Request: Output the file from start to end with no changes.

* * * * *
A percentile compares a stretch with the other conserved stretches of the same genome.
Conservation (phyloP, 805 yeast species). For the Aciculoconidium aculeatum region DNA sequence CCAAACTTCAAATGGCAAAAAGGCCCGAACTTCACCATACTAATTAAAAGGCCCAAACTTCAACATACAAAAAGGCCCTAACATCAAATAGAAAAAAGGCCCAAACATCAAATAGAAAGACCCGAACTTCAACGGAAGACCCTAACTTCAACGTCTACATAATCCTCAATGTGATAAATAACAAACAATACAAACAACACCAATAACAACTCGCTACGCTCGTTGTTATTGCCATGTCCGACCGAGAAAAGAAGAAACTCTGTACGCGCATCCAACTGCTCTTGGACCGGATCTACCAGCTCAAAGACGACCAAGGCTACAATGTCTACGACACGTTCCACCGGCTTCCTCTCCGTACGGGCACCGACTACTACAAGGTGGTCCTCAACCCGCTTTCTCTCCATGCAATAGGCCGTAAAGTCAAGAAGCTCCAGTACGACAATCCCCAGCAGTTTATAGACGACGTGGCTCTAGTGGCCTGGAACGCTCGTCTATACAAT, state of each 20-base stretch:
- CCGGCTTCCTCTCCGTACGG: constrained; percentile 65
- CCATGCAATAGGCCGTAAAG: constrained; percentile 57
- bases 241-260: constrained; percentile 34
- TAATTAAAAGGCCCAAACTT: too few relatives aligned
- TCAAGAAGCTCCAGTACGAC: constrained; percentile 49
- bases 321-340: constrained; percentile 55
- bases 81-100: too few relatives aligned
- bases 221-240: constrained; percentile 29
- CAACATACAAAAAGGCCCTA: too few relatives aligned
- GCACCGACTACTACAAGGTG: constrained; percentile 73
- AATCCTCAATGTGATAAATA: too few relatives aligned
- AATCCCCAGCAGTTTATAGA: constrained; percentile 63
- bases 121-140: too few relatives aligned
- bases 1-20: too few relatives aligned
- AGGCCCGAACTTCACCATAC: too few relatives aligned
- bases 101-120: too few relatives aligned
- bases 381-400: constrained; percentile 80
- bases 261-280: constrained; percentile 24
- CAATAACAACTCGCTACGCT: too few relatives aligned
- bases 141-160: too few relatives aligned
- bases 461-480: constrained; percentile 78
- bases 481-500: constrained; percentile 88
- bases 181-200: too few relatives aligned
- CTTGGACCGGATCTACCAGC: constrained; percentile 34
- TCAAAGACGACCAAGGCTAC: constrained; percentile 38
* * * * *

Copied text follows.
A percentile compares a stretch with the other conserved stretches of the same genome.
Conservation (phyloP, 805 yeast species). For the Aciculoconidium aculeatum region DNA sequence CCAAACTTCAAATGGCAAAAAGGCCCGAACTTCACCATACTAATTAAAAGGCCCAAACTTCAACATACAAAAAGGCCCTAACATCAAATAGAAAAAAGGCCCAAACATCAAATAGAAAGACCCGAACTTCAACGGAAGACCCTAACTTCAACGTCTACATAATCCTCAATGTGATAAATAACAAACAATACAAACAACACCAATAACAACTCGCTACGCTCGTTGTTATTGCCATGTCCGACCGAGAAAAGAAGAAACTCTGTACGCGCATCCAACTGCTCTTGGACCGGATCTACCAGCTCAAAGACGACCAAGGCTACAATGTCTACGACACGTTCCACCGGCTTCCTCTCCGTACGGGCACCGACTACTACAAGGTGGTCCTCAACCCGCTTTCTCTCCATGCAATAGGCCGTAAAGTCAAGAAGCTCCAGTACGACAATCCCCAGCAGTTTATAGACGACGTGGCTCTAGTGGCCTGGAACGCTCGTCTATACAAT, state of each 20-base stretch:
- CCGGCTTCCTCTCCGTACGG: constrained; percentile 65
- CCATGCAATAGGCCGTAAAG: constrained; percentile 57
- bases 241-260: constrained; percentile 34
- TAATTAAAAGGCCCAAACTT: too few relatives aligned
- TCAAGAAGCTCCAGTACGAC: constrained; percentile 49
- bases 321-340: constrained; percentile 55
- bases 81-100: too few relatives aligned
- bases 221-240: constrained; percentile 29
- CAACATACAAAAAGGCCCTA: too few relatives aligned
- GCACCGACTACTACAAGGTG: constrained; percentile 73
- AATCCTCAATGTGATAAATA: too few relatives aligned
- AATCCCCAGCAGTTTATAGA: constrained; percentile 63
- bases 121-140: too few relatives aligned
- bases 1-20: too few relatives aligned
- AGGCCCGAACTTCACCATAC: too few relatives aligned
- bases 101-120: too few relatives aligned
- bases 381-400: constrained; percentile 80
- bases 261-280: constrained; percentile 24
- CAATAACAACTCGCTACGCT: too few relatives aligned
- bases 141-160: too few relatives aligned
- bases 461-480: constrained; percentile 78
- bases 481-500: constrained; percentile 88
- bases 181-200: too few relatives aligned
- CTTGGACCGGATCTACCAGC: constrained; percentile 34
- TCAAAGACGACCAAGGCTAC: constrained; percentile 38